Almost since the beginning of the social network’s life, Twitter competitor Facebook has allowed for what they call Groups. A Facebook Group is a community of users that all share a similar interest. There are groups for knitting, music composition, religious study, marketing tips, and pretty much anything else you can think of.
Until now, Twitter did not have a convenient way for users to create and join such groups founded around common interests. Twitter has recently announced a similar concept called Communities. By subscribing to a given topic, you’ll get tweets about that topic delivered into your feed. Such a feature could be a great way for brands to showcase their knowledge of a given topic and increase their exposure at the same time.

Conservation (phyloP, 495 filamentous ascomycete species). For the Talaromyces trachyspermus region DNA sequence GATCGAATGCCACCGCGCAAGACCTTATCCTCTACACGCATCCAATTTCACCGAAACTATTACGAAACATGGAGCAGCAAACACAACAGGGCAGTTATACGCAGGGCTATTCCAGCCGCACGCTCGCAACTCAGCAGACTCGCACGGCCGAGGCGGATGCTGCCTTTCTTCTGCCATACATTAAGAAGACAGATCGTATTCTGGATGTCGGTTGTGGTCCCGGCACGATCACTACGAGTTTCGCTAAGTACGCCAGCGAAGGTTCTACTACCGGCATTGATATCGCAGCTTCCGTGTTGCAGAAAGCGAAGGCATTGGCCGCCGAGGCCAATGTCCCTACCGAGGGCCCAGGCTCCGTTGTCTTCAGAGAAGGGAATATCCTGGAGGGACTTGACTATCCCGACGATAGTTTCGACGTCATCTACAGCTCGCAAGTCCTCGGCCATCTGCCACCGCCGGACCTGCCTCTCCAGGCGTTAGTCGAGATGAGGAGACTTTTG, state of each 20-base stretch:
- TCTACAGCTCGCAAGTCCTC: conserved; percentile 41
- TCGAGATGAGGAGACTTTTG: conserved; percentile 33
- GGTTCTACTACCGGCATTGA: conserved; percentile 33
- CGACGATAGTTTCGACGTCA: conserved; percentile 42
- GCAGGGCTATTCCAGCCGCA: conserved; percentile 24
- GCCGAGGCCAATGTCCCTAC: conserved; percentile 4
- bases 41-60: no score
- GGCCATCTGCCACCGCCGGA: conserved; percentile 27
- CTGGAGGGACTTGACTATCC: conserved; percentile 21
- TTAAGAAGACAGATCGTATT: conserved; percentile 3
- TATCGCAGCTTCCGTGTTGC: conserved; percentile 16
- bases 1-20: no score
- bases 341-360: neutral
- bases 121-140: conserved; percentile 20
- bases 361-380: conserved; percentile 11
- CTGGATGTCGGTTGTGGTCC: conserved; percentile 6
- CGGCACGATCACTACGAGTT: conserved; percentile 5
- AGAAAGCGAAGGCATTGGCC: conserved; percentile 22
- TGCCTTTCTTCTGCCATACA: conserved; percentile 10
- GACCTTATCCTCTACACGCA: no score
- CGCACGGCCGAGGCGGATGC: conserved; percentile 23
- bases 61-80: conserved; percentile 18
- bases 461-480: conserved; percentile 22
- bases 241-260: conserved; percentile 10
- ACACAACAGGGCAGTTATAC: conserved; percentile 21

Speaking of showcasing your knowledge on a topic, one of the great new upstart social networks for doing that is the social audio platform, Clubhouse. The network features voice-based chat rooms that can allow users to create a more human-like connection than text-based platforms can. Unsurprisingly, given the buzz Clubhouse has garnered for itself, Twitter is testing out its own version of audio chat, dubbed Spaces (and word is Facebook is also looking into developing a similar feature). Currently, the service is only available to a limited number of users but will be available to all users in April. It’s also worth noting that Spaces requires you to have the Periscope integration enabled, the video service that Twitter recently closed down. However, it’s unclear how Periscope will fit into Spaces once they’re fully launched.